Lesson 2, Topic 2
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CHAPTER-2 Globe: Latitudes & Longitudes

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Earth is Not a Sphere

  • Our Earth is not a sphere it is slightly  flattened at poles.
  • A globe gives an idea about its look.
  • Without latitudes and longitudes it’s difficult to tell location on a globe.

Axis of Earth

  • Two points on the globe through which the needle passes are two poles – North Pole and South Pole.

  • The globe can be moved around this needle from west to east just as the earth moves.

Equator and Latitudes

Latitudes Indication

  • All parallels north of the equator are called ‘north latitudes.’ Similarly all parallels south of the equator are called ‘south latitudes.’

  • The value of each latitude is, therefore, followed by either the word north or south. Generally, this is indicated by the letter ‘N’ or ‘S’.

Important Parallels of Lattitudes

  • Besides the equator (0°), the North Pole (90°N) and the South Pole (90° S), there are four important parallels of latitudes.
  • Arctic Circle at 66½° N

  • Tropic of Cancer (23½° N)
  • Tropic of Capricorn (23½° S)
  • Antarctic Circle at 66½° S

Heat Zone of the Earth

  • Torrid Zone (Maximum Heat Zone)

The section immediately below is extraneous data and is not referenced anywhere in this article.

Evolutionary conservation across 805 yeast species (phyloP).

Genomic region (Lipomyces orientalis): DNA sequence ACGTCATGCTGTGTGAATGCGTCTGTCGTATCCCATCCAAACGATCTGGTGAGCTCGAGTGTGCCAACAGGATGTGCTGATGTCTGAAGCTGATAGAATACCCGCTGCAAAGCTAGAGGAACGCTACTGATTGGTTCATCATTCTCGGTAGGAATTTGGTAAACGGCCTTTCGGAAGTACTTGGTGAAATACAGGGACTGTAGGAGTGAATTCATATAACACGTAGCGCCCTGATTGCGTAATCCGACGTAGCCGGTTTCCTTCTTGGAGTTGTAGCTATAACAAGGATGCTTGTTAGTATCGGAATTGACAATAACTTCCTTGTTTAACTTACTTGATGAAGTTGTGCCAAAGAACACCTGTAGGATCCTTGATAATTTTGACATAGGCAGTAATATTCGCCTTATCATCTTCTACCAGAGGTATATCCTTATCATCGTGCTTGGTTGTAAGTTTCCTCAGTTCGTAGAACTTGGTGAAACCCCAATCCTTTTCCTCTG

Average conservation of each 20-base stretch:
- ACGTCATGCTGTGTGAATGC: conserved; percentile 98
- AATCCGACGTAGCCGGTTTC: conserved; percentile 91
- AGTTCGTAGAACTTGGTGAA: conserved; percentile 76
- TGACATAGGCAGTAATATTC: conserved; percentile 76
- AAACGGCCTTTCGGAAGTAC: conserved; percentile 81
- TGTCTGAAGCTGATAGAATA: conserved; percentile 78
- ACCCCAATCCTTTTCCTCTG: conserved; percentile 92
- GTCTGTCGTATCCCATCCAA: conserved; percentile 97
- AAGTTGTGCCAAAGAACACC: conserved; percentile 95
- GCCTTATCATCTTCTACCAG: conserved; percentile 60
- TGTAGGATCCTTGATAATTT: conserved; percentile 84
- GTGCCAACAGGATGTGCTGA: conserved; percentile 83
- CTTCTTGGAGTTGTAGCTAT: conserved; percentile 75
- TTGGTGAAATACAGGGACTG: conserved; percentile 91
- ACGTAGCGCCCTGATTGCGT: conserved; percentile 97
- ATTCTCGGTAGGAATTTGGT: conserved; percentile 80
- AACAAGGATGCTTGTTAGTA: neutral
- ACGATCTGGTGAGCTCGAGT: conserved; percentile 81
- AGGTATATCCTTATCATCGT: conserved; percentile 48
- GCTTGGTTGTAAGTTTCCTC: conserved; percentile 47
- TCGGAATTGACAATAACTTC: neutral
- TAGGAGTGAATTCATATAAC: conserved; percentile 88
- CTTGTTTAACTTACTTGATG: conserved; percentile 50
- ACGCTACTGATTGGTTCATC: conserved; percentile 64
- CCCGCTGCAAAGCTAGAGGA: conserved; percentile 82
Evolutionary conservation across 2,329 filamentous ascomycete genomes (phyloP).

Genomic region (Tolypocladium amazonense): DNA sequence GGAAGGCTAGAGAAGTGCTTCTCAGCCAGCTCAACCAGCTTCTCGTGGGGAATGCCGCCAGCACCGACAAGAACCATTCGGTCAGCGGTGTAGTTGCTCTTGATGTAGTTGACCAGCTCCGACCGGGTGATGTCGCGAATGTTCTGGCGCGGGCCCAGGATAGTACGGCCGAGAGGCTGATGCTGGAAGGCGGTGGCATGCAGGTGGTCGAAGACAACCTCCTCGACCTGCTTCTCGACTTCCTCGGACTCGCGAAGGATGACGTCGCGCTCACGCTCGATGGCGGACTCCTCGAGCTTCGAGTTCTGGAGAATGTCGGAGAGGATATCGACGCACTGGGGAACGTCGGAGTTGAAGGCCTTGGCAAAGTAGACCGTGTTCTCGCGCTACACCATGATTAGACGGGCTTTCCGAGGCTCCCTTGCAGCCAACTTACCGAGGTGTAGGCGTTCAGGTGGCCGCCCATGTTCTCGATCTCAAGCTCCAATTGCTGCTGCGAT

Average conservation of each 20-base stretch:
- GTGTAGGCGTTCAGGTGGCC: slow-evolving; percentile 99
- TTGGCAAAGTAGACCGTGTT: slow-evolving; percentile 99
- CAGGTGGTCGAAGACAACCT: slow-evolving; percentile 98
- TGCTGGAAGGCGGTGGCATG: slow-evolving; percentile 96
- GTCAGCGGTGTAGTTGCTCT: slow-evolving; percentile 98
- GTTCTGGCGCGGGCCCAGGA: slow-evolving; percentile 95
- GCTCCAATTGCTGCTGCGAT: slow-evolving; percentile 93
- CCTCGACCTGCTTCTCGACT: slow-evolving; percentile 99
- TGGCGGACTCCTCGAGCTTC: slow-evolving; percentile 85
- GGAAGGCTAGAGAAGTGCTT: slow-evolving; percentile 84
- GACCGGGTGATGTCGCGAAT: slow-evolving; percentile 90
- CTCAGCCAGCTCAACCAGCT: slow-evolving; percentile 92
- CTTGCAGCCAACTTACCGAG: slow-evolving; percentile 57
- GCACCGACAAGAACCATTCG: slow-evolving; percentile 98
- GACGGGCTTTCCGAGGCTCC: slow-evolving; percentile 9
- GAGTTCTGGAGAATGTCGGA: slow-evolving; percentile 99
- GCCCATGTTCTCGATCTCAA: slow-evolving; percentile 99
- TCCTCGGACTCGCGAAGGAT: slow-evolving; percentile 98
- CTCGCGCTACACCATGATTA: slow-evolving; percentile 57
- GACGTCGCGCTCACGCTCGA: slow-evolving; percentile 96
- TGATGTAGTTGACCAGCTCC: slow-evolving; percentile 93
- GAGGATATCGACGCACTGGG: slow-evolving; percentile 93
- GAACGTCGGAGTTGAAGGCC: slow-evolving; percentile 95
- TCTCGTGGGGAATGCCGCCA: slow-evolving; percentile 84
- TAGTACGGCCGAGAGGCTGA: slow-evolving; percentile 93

• Temperate Zone (Moderate Heat Zone)
  • Frigid Zone (Very Cold Zone)

What are Longitudes?

  • Longitude, is a geographic coordinate that specifies the east–west position of a point on the Earth’s surface, or the surface of a celestial body.

  • It is an angular measurement, usually expressed in degrees and denoted by the Greek letter lambda.

  • They are semicircles and the distance between them decreases steadily polewards until it becomes zero at the poles, where all the meridians meet.

What is Prime Meridian?

  • A prime meridian is the  meridian in a geographic coordinate system at which longitude is defined to be 0°. Together, a prime meridian and its anti-meridian form a great circle.

  • In 1884, the International Meridian Conference established an internationally recognised single meridian.

  • It is also known as Greenwich Meridian because it passes through the place called Greenwich (where the British Royal Observatory is located) in London.

Longitude and Time

  • As the earth rotates from west to east hence those places which are east of Greenwich will be ahead of Greenwich time and those to the west will be behind it.

  • The earth rotates 360° in about 24 hours, which means 15° an hour or 1° in four minutes. Thus, when it is 12 noon at Greenwich, the time at 15° east of Greenwich will be 15 × 4 = 60 minutes, i.e., 1 hour ahead of Greenwich time, which means 1 p.m.

  • But at 15° west of Greenwich, the time will be behind Greenwich time by one hour, i.e., it will be 11.00 a.m.

Longitude and Time

Why Do We have Standard Time?

  • For a country like India which is widely spread from 68°E to 97°E it is very necessary to have a standard time.

  • 82½° E (82° 30’E) is treated as the standard meridian. The local time at this meridian is taken as the standard time for the whole country. It is known as the Indian Standard Time (IST).

  • India located east of Greenwich at 82°30’E is 5 hours and 30 minutes ahead of GMT. So it will be 7:30 p.m. in India when it is 2:00 p.m. noon in London.

Exercise for You:

What is Prime Meridian?

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